Health and Exercise Tips

So pull up a chair, put aside your “lose 50 pounds by eating only grapefruit” article and open your mind for just a little while. You may disagree with these facts, but that’s what keeps the myths alive.

And away we go…

1. The healthiest method to gauge your progress is weighing yourself: MYTH

You think I’m about to say that the answer is to get frequent body fat tests, don’t you? Nope! The healthiest way to gauge your progress is to make sure your strength levels increase when performing resistance exercise, make sure your endurance improves through cardiovascular exercise and make sure that your clothes fit exactly the way you want them to. When did we stop trusting ourselves to the extent that everything has to be successful by a measurement? Don’t we have enough pressure in our lives?

2. Women will get big if they weight train: MYTH

A woman has approximately one-third the testosterone compared to a man, so putting on a ton of muscle is not going to happen. The women you see in the magazines that look big and manly are on steroids, growth hormones, etc. You may look bulky if you’re carrying excessive body fat and building muscle. However, if you’re reducing body fat, you’ll eventually be able to see those lean, defined muscles.

3. You must work out five to six days per week to make progress: MYTH

I see a lot of people in the gym five to six days a week and they’d be better off playing ping pong. Consistency and level of effort is the key. I’d rather see someone work out three days per week with enthusiasm and intensity, than five inconsistent days of lackadaisical effort. In fact, for those clients that have trouble with motivation, I recommend only two days of workouts per week, but they must do it every week.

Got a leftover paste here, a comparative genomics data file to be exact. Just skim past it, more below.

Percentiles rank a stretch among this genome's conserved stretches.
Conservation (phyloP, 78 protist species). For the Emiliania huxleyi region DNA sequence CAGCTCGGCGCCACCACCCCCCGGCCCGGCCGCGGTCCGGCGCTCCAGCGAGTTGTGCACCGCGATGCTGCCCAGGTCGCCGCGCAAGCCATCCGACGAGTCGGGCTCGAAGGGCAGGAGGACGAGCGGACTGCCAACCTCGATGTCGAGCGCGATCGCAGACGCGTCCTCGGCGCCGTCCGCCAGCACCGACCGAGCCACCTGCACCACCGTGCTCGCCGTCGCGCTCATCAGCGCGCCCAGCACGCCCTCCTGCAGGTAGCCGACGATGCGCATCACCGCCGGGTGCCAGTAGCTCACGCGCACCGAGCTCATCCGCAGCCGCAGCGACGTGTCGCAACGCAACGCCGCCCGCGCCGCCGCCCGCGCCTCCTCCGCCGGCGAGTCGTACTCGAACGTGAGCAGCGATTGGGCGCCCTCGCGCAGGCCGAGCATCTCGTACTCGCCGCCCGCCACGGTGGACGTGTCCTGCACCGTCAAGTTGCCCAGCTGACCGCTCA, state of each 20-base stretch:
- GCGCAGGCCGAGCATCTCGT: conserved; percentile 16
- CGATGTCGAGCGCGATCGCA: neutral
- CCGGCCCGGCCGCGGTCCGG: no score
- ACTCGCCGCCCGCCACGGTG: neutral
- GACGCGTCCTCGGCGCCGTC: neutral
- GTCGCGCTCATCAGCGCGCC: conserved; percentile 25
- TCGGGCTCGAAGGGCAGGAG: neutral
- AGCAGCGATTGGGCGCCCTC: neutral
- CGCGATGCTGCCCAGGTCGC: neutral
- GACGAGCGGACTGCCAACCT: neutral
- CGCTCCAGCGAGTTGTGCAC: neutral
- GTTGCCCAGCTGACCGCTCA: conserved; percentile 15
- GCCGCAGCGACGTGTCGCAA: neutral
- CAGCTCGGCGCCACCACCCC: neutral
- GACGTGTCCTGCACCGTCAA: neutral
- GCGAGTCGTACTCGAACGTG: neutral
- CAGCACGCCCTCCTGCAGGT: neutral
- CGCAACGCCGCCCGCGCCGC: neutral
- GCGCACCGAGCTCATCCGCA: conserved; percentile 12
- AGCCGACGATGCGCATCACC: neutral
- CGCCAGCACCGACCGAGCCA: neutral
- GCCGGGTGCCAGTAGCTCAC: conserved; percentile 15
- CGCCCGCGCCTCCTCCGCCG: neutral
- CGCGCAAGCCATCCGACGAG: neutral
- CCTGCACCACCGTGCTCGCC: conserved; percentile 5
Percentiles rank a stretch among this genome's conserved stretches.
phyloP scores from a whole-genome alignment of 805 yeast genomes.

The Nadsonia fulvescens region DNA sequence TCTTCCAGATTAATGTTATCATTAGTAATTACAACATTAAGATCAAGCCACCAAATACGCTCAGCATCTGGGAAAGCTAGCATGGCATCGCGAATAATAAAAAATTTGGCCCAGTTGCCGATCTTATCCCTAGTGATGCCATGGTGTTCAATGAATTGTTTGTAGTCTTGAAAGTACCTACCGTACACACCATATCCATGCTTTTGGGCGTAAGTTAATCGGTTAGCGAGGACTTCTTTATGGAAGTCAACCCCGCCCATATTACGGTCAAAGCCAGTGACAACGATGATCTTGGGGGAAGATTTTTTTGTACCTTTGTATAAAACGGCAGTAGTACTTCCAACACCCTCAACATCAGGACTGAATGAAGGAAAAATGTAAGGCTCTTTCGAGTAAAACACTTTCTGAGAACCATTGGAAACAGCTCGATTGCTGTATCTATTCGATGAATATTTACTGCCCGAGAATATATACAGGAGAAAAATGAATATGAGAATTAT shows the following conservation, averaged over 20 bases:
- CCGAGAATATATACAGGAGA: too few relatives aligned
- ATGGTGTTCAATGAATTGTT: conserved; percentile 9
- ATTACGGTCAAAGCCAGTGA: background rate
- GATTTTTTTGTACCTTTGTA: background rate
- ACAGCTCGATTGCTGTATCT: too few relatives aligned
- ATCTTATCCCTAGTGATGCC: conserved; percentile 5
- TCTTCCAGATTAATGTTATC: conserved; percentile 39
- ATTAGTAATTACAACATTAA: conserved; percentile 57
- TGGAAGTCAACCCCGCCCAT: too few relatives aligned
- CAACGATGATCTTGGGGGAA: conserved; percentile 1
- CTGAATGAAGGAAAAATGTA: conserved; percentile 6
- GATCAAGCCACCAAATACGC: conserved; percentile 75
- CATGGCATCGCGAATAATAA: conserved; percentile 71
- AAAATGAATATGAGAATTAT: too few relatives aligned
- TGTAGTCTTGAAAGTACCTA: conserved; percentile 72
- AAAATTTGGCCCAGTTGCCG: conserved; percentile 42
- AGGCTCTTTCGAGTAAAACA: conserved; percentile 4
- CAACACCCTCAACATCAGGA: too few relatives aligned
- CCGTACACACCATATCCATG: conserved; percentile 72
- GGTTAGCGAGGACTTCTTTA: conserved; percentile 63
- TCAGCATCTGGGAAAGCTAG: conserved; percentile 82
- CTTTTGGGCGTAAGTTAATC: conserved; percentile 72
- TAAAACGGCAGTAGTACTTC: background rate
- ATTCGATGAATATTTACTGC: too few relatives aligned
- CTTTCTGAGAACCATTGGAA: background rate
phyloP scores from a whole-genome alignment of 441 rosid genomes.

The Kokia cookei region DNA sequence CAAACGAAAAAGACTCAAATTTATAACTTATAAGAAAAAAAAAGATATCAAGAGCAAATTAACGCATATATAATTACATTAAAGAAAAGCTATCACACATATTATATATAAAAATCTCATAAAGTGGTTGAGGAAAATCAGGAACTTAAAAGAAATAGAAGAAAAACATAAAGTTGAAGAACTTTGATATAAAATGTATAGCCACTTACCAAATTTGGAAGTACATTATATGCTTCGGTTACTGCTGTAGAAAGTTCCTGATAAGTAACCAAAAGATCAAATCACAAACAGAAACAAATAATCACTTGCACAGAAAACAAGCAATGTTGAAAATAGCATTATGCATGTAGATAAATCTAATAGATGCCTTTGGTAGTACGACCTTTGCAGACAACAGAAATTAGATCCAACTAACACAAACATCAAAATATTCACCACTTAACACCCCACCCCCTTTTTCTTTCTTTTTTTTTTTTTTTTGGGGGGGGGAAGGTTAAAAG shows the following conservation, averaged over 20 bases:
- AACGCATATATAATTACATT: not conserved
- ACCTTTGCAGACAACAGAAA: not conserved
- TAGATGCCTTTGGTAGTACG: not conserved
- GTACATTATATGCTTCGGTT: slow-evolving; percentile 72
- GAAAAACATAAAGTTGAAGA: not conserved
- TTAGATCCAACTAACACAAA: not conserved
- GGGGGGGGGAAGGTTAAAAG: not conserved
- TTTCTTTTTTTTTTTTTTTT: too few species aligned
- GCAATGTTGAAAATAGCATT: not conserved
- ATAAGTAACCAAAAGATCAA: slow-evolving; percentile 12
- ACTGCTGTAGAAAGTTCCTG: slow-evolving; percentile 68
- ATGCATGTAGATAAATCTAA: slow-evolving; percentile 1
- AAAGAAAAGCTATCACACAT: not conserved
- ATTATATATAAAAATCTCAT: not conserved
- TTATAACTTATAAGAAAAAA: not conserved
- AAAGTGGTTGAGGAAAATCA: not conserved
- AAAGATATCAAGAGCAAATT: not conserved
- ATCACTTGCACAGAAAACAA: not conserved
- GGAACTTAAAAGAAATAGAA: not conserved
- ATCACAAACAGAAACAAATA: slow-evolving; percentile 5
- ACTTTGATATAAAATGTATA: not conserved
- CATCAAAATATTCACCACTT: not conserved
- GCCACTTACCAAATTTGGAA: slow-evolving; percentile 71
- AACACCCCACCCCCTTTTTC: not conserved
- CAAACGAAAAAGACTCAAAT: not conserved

4. Spot Reducing Is Possible: MYTH

The human body loses fat over the entire body at various rates of speed. It’s impossible to spot reduce. If you’re focusing on only losing fat that sits on your hips, it won’t work. Generally, the first place you gain fat is the last place you lose it.

5. If You Exercise You Can Eat Whatever You Want: MYTH

The big message in the nutrition and personal training world today is that most people need to eat more to stimulate the metabolism. The truth is, you need the correct amount of total calories to lose body fat. Exercising will burn calories, but if you’re eating anything you want and you’re over maintenance calories, you’ll most likely gain fat.

6. Stretching prevents injuries: MYTH

After analyzing the results of six studies, researchers at the U.S. Centers for Disease Control and Prevention could not find any correlation between stretching and injury prevention. According to Dr. Julie Gilchrist, one of the researchers involved with the study, “Stretching increases flexibility, but most injuries occur within the normal range of motion.” Dr. Gilchrist goes on to say, “Stretching and warming up have just gone together for decades. It’s simply what’s done, and it hasn’t been approached through rigorous science.”